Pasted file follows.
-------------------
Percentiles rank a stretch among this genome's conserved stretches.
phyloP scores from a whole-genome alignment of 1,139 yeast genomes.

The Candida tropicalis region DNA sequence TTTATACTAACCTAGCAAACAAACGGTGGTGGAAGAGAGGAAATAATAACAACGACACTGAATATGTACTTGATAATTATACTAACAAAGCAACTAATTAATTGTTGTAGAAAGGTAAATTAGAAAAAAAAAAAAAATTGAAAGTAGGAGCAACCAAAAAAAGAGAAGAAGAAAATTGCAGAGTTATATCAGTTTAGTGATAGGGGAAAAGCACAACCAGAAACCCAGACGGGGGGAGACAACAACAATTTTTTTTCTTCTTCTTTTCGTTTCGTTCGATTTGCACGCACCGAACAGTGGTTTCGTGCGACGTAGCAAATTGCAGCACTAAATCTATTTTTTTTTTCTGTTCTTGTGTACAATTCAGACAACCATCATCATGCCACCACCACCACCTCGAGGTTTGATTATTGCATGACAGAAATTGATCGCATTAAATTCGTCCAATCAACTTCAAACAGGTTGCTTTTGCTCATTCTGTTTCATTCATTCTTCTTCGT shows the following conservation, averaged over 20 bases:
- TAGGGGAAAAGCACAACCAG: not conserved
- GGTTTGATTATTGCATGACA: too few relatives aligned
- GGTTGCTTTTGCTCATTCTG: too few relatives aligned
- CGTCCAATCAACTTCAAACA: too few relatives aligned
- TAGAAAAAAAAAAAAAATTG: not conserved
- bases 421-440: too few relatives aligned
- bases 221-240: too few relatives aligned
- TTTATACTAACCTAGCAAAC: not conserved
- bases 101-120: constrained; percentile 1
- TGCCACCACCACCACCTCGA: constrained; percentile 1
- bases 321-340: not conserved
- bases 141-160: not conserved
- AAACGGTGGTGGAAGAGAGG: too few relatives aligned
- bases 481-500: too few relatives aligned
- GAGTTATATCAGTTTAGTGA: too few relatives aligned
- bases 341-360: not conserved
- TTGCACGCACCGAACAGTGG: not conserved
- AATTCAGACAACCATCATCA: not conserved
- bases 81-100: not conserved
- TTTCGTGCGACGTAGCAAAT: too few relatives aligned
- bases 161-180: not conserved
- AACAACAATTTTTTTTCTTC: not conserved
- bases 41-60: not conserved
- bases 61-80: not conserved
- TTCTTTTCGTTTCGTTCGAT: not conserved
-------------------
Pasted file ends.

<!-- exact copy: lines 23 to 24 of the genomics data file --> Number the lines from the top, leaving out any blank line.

- TTTCGTGCGACGTAGCAAAT: too few relatives aligned
- bases 161-180: not conserved